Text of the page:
09 Jun 2021

Venue: Online

Organization: Geneva Environment Network

Wednesdays for the Planet is a series of online screenings and virtual presentations with experts highlighting the natural world and other environmental challenges our planet faces. The virtual screenings are for educational purposes, non-profit and non-commercial.


Organic Food – Hype or Hope?

Presented by Deutsche Welle Documentary, this film explores the growing demand in the western world for organic food. But do consumers always get what it says on the label? How can authenticity be verified? Is organic food automatically healthier?

Consumers are prepared to pay a significant premium for it. There are currently, however, no reliable tests for distinguishing organic from conventionally produced food. Farmers need to invest a great deal of time, energy and money to qualify as a producer of organic food. There is no proof, however, that organic food actually contains fewer contaminants than conventionally farmed products. There is no such thing as pollution-free food, and there are currently no tests available for reliably distinguishing between organic and non-organic food. That opens doors for lucrative labeling fraud, which in turn explains why there are far more organic eggs on the market at Easter than at any other time of the year. The statistics clearly suggest manipulation, but it is hard to obtain evidence due to the differences between the two production processes appearing to have little effect on the quality of the product. Irish dairy farmers, for instance, are not allowed to label their milk “organic” because the pasture land where their herds spend more than 300 days a year are treated with mineral fertilizers. Because cows are themselves bioreactors, however, the milk they yield contains no trace at all of fertilizer. On average, conventional Irish milk contains more omega 3 fatty acids and antioxidants than organic milk from Germany. The reason is the fodder; German organic farms may use only concentrates and silage as supplementary feed to increase milk output – which impacts negatively on the quality of the milk.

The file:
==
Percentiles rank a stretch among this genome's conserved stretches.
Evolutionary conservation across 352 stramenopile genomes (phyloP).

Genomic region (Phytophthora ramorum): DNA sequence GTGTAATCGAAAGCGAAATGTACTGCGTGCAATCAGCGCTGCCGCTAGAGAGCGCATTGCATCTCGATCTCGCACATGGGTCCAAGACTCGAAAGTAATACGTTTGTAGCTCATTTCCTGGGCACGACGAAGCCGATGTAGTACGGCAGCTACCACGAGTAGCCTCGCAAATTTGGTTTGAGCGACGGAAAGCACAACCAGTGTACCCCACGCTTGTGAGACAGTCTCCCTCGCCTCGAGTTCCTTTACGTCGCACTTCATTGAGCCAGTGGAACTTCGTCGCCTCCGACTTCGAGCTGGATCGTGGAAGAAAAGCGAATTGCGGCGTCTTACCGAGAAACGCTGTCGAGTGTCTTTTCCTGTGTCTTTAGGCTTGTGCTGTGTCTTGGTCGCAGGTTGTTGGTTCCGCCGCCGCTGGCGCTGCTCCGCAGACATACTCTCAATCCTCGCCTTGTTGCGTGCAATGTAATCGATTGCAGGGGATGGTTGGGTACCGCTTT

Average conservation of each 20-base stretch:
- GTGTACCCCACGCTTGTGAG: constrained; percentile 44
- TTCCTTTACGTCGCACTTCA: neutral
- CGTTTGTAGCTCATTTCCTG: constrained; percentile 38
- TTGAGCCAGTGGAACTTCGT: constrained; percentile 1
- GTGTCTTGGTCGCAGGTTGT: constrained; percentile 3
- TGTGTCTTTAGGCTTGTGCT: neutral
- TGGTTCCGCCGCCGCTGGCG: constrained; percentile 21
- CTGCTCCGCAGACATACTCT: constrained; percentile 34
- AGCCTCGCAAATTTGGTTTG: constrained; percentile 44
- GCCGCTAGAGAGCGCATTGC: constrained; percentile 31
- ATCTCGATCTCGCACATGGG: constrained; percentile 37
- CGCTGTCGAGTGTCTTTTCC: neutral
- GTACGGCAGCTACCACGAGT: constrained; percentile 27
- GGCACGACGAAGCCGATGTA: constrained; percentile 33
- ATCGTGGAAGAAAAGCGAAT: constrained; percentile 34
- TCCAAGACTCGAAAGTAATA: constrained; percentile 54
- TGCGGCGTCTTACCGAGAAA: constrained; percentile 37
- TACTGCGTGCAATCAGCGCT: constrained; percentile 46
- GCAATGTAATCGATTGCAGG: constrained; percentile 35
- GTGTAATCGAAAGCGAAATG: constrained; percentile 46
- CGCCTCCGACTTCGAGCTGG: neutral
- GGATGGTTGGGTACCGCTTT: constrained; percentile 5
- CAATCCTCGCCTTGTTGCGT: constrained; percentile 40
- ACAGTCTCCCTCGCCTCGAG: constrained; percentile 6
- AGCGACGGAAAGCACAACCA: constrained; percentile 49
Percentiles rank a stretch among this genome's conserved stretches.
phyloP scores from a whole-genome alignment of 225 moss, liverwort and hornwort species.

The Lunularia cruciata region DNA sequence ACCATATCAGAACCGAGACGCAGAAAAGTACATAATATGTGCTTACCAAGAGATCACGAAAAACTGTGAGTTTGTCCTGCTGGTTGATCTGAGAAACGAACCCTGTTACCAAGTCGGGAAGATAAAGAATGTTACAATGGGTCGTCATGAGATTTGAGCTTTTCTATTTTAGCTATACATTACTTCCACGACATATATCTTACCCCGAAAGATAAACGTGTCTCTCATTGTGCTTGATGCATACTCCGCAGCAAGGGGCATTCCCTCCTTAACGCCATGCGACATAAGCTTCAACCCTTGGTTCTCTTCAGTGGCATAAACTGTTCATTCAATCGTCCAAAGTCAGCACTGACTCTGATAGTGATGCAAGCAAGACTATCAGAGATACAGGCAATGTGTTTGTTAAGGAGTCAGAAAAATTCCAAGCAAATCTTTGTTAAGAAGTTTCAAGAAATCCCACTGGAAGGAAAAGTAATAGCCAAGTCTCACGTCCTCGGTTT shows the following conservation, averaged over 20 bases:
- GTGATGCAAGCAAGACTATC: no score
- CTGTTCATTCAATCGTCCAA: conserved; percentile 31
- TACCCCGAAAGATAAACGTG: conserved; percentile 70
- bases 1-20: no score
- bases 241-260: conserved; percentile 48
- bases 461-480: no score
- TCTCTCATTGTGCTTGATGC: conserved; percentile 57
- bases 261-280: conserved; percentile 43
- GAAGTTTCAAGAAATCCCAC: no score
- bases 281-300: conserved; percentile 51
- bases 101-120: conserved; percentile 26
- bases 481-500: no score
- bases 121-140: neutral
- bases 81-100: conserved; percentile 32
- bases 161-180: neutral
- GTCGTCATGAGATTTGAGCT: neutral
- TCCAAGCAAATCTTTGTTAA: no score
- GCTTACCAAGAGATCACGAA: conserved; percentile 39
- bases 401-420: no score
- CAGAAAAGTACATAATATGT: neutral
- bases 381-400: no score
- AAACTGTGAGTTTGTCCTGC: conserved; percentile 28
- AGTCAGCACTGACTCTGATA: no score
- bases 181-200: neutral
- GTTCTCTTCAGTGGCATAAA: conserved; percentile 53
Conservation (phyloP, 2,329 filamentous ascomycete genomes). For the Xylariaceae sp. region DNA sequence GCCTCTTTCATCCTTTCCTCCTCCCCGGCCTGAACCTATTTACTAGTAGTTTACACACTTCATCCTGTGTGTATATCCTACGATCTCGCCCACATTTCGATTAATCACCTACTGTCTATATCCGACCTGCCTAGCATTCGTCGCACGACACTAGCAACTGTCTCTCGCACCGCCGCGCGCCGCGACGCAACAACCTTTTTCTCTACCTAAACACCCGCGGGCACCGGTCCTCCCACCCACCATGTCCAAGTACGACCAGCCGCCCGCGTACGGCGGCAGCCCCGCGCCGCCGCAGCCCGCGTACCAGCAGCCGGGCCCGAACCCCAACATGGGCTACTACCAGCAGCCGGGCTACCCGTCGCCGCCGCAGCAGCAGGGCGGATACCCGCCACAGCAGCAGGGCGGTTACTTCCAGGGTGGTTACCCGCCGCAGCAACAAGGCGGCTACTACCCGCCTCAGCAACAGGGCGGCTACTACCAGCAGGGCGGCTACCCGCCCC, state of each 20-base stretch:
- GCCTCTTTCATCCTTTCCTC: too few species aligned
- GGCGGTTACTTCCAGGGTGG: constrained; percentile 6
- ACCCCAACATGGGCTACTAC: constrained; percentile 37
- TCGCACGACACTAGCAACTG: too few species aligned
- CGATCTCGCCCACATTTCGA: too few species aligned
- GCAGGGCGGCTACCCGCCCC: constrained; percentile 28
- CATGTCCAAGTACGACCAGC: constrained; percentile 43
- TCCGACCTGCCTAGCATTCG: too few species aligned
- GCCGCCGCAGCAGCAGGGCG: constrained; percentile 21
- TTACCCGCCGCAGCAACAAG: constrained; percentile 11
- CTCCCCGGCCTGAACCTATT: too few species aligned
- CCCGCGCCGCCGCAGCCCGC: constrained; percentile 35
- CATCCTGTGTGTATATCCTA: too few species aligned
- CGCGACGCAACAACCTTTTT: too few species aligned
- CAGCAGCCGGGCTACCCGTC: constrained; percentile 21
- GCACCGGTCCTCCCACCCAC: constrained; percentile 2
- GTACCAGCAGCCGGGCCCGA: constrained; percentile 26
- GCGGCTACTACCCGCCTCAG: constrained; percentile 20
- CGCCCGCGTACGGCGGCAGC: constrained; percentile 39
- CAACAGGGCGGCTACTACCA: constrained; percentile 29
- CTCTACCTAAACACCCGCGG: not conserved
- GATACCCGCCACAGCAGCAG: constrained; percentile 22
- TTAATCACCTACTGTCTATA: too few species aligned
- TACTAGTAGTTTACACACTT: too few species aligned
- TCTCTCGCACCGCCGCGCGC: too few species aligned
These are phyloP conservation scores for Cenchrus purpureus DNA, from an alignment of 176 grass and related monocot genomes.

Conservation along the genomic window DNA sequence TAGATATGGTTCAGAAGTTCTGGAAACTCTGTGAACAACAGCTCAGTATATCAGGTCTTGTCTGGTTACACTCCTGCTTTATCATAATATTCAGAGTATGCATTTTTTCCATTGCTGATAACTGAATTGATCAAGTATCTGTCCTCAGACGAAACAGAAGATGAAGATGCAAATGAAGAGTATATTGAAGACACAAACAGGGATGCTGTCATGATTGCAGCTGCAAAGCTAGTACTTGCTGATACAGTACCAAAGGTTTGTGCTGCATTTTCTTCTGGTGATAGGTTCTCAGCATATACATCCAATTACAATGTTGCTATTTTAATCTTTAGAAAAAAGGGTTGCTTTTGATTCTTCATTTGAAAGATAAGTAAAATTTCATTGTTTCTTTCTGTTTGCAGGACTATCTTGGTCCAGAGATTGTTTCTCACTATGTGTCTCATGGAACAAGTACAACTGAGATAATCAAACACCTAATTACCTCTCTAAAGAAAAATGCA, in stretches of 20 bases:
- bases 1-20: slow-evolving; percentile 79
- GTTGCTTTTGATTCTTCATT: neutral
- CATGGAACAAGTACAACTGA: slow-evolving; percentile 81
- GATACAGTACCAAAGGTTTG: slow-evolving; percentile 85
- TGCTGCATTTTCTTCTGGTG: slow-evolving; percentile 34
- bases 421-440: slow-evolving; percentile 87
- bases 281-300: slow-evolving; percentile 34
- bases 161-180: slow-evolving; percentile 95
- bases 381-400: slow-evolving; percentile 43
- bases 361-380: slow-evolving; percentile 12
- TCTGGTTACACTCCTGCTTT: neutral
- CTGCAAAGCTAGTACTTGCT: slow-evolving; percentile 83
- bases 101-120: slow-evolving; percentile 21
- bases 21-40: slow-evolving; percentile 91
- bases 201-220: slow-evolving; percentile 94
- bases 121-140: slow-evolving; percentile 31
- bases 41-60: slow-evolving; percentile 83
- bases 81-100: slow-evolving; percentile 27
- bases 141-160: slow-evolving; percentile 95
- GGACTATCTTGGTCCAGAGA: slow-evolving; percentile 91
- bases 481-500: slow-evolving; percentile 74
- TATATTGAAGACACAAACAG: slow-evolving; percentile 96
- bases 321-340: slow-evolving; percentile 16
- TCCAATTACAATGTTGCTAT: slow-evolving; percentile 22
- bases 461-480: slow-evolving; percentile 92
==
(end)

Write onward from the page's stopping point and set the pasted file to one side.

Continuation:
This documentary looks at researchers who are studying potential ways of reliably distinguishing between organic and conventionally produced food. And that is no easy task. Nearly every foodstuff requires a specific test. But one thing is certain: organic farming makes a major contribution to human welfare – by helping to mitigate climate change, protect the groundwater, conserve nature and promote animal welfare.

Online Screening


Gamini Manuweera

Programme Management Officer | Knowledge and Risk Unit | Chemicals and Health Branch | Economy Division | United Nations Environment Programme

Gamini Manuweera is managing the UNEP/GEF Project on Continuing Regional Support for the POPs Global Monitoring Plan under the Stockholm Convention. Before joining the Chemicals and Health Branch, he was a Programme Officer at the Scientific Support Branch of Secretariat of the Basel, Rotterdam and Stockholm Conventions for nearly 10 years leading the implementation of scientific support programmes on POPs pesticides under the Stockholm Convention and industrial chemicals under the Rotterdam Convention. Gamini has also been supporting of the scientific work of POPs Review Committee (POPRC) of the Stockholm Convention, and Chemical Review Committee (CRC) of the Rotterdam Convention.

Gamini comes with over two decades of experience at national level in sound management of pesticides. He has been involved in establishing the pesticide management infrastructure of Sri Lanka and led its implementation for over 15 years as the Registrar of Pesticides to significantly reduce pesticide related problems in the country. He has also been actively involved in research related to pesticide management and teaching on chemical toxicology. His academic expertise is in the field of eco-toxicological chemistry.

Alexander Kasterine

Senior Advisor | International Trade Centre (UNCTAD/WTO)

Alexander Kasterine is a Senior Advisor at the International Trade Centre (UNCTAD/WTO). He manages capacity building and research projects in agriculture and natural resource value chains with focus on livelihoods, market development, gender, climate change resilience and biodiversity management. Alex holds a Ph.D. in Agricultural and Natural Resource Economics from Imperial College, London.

Virtual Presentations